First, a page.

This is the second part of a short fictional story written by me. Part One can be found here.
Part 2: Love
Things in Yugoslavia were never again the same after World War II. Although peace was restored, new boundaries had been created and the country retained some of the divisions that had existed during the war. The hunger remained for a long time. Every morning one of us would have to wake before dawn and join the bread lines in the hopes of returning with something for the family breakfast. We would then have to work either in the fields or in the nearby industrial area depending on the season. At night we would return home, exhausted, dirty and hungry. And yet, I was happy.
For years Josef and I stayed living in my parents’ house as we waited for things around us to improve. Our nightly ritual as we both returned home from our respective jobs would be to greet each other with a warm smile and he would dip me as he kissed me hello.
‘Mecike!’ he’d brightly exclaim.
‘Josef! Kako si?’
‘All the better for seeing you.’
And we would giggle and kiss some more. This was our nightly ritual for many years, and when I think back on it now it still makes me smile. It is often the simple little things that stay with you, and is it not better to remember the good times than to dwell on the bad?
It is difficult to pinpoint the exact moment that my feelings for Josef grew into love. The progression from friendship to loving him seemed to come naturally. I know that while he was conscripted into the army I feared for his safety and prayed often for his safe return, as I had known him since we were young, we had already married, and I could no longer imagine him not being a part of my life. During those long days, where every daylight hour was spent toiling, it was the thought of going home to him and having him dip me back as he kissed me that kept me going. It all sounds very romantic and clichéd, but what is love, if not one giant cliché? Our lives were otherwise miserable, more of just an existence than a life. Finding my happiness with him was important if I was to stop just existing.
It was six months after the war that I discovered I was pregnant. It was my mother who heard me being sick one night in the bathroom and who saw how pale I was when I came back out.
‘Melanija, how long have you been sick for?’ she asked with a stern look upon her face as I closed the bathroom door behind me.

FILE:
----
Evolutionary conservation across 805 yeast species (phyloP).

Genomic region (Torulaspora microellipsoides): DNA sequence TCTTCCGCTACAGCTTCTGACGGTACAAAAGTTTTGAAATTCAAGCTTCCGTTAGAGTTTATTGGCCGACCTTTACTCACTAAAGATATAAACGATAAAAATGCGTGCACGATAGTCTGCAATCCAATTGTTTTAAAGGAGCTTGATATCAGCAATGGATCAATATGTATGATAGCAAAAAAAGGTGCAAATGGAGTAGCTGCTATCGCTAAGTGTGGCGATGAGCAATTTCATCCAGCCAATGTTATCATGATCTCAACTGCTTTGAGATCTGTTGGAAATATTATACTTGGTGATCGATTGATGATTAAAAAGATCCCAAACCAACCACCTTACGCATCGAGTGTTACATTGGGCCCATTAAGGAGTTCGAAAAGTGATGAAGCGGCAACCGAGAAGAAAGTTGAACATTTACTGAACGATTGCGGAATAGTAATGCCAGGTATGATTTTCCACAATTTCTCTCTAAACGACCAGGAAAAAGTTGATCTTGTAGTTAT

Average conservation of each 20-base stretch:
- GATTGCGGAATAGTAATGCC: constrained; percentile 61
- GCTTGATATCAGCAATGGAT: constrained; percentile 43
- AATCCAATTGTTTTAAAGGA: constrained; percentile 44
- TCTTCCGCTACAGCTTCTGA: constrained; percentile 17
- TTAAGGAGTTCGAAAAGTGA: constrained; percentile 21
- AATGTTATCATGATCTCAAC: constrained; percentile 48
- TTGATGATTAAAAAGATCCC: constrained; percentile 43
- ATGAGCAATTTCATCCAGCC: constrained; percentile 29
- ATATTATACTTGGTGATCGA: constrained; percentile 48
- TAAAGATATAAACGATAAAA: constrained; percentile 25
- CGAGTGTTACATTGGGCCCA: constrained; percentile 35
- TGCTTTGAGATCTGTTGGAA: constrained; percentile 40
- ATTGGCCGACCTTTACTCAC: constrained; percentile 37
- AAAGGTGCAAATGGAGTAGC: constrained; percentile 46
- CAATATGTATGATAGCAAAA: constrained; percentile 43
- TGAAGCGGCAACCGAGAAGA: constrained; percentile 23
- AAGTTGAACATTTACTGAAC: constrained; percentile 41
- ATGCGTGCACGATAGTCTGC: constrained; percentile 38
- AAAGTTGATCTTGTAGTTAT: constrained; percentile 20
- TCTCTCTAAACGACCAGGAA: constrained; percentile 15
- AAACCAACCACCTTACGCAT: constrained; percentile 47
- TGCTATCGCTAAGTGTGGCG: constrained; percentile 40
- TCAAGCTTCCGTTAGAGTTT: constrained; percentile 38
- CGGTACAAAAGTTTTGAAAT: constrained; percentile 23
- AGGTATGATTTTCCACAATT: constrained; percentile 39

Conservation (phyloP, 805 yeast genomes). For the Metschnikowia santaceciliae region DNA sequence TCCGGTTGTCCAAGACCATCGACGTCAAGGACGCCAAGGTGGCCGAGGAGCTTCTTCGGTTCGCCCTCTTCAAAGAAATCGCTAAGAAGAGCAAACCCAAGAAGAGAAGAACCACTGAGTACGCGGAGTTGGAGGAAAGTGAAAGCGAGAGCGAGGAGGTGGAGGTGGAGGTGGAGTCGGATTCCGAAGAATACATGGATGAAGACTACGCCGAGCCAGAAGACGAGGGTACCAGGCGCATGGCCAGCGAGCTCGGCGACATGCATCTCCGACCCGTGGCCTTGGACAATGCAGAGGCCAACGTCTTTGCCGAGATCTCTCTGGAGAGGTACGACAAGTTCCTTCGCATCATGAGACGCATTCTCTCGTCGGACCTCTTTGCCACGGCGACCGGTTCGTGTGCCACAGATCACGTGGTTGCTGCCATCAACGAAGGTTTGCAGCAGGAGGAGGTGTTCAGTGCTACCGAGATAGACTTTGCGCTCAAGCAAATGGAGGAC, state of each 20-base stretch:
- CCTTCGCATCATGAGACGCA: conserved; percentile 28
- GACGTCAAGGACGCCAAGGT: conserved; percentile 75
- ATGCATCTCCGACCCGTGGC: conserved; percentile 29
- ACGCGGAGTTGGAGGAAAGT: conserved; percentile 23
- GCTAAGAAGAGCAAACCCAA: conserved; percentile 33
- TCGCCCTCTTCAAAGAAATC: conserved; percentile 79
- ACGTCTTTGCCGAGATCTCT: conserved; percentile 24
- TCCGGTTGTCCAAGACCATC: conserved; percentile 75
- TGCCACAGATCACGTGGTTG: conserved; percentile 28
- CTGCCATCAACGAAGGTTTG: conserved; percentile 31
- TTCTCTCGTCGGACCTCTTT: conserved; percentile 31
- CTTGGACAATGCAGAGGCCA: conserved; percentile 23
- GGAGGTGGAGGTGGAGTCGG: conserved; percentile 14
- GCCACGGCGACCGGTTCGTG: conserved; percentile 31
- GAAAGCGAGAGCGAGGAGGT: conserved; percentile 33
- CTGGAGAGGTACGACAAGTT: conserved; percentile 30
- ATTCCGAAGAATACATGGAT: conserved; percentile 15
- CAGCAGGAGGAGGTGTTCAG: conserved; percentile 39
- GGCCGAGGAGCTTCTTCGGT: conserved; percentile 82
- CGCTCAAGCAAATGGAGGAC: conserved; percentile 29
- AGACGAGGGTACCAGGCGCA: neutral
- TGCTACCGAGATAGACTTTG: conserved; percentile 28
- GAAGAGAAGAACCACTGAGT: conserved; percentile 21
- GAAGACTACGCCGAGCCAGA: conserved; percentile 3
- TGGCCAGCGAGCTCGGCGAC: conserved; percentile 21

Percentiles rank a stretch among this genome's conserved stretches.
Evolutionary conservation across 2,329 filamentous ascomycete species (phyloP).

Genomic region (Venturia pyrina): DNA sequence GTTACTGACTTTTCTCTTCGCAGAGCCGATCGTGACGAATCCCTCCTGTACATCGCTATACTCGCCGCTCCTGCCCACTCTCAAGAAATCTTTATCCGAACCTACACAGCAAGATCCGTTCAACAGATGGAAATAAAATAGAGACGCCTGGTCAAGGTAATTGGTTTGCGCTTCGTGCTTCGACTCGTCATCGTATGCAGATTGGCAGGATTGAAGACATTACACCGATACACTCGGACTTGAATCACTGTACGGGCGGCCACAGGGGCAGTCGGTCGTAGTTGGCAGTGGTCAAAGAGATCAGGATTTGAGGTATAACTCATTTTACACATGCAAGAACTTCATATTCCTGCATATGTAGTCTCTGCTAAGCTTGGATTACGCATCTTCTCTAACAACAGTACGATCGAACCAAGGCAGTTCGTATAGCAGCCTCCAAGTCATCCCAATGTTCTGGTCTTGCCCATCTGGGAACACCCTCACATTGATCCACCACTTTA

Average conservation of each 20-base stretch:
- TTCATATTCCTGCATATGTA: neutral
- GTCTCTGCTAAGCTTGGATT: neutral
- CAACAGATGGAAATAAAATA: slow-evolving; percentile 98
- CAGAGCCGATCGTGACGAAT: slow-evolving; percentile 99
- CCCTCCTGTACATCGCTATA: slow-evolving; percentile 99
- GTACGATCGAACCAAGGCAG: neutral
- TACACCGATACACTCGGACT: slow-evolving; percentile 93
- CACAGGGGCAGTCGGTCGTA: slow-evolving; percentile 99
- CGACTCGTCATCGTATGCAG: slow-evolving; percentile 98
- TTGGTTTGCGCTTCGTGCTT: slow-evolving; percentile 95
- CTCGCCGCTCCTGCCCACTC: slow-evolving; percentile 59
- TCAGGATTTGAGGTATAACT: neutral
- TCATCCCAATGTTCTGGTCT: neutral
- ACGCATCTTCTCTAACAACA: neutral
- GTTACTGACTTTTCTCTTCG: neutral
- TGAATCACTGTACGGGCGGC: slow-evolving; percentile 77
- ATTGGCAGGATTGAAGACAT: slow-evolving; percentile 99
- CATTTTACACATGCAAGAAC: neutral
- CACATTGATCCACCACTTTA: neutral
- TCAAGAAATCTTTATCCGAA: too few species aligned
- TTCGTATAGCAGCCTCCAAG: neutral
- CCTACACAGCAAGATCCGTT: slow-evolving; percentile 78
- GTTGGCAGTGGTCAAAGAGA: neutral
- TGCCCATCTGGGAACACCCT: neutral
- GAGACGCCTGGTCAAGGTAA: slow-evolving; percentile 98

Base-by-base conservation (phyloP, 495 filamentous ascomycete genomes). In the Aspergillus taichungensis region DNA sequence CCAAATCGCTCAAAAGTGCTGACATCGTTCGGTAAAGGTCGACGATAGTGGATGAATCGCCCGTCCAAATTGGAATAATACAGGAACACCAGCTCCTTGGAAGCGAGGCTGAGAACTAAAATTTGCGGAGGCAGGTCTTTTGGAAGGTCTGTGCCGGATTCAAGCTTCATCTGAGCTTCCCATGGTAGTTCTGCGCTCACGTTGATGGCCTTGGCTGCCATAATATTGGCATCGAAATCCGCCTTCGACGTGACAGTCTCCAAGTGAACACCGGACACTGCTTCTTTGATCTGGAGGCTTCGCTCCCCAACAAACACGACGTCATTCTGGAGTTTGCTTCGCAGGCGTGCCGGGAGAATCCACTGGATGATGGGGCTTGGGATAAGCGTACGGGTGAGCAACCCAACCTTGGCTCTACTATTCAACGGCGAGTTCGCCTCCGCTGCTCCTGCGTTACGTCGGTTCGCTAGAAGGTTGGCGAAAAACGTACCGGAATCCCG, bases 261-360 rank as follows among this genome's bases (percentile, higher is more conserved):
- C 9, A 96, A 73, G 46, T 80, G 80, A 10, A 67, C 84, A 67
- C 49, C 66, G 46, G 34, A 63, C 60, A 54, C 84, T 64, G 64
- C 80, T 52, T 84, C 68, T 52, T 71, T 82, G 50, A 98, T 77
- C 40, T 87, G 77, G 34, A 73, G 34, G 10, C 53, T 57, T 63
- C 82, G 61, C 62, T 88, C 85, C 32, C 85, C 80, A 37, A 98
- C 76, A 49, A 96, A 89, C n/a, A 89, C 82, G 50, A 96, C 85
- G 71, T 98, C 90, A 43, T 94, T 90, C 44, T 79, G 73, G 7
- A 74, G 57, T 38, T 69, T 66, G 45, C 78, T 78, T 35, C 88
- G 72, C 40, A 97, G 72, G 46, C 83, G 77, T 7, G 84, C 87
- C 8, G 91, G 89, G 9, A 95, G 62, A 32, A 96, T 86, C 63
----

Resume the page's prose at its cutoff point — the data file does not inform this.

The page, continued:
She came with me to see the local doctor that day, and softened as he delivered the news.
‘Čestitamo! You’re pregnant!’ the doctor beamed.
My mother squeezed my hands and smiled at me. I know she wanted to be a grandmother and was happy for us, but was filled with the same fear that gripped me. I wondered how we would manage another mouth to feed, how we would get baby clothes and medicine. I wanted to be a mother but the timing seemed all wrong.
When Josef returned from work that night, dipped me and I didn’t give my usual response back, he promptly sat me down to find out what was wrong. He was overjoyed with the news. Despite every concern I lay before him, he stayed positive and kept telling me we could make it work. He kept saying that nothing would get in our way, that he would work hard to keep food on our table and to get a place of our own. His happiness and hope rubbed off on me, and I went to bed that night no longer feeling trepidation, but a sense of promise.
After Marija was born I learned that Josef was right. My baby girl never went hungry, even if it meant that sometimes I went without. Whenever she was sick, Josef was always able to get her medicine. I never asked him how he got it, but I assumed he knew somebody or did some work on the side for the doctor. Our lives were certainly not easy, but they were happy lives, lives filled with family, love and laughter. Things in the country were improving. We had a new President, the well respected Partisan leader Tito, and jobs and the good of Yugoslavia were the big priorities in this new Communist regime. My mother and sister helped with the baby when we both had to work, and over time we had scraped enough together to buy the small house that the Djerfi family used to occupy across the street from my parents. We finally had our own house where we could celebrate Marija’s fourth birthday. That was the night we conceived our second child.
Our little family grew with the birth of Goran. Our little house filled with children’s laughter and the years flew by. A year after Goran was born I was pregnant with our third child, and once Erzebet was born I knew our family was whole. The fear I had felt at the start of my first pregnancy didn’t follow into the next two as by then I could see we were making things work. Josef was working two jobs and I was still working the neighbouring fields when I could for some extra money, but every night he always had a smile for me. I was too caught up in the children and in my own happy little bubble to notice that smile had slowly started to wane and weaken.
I married Josef out of necessity, but I learned to love him and we built a family together. Perhaps if I had been more observant, I would not have lost him when I did…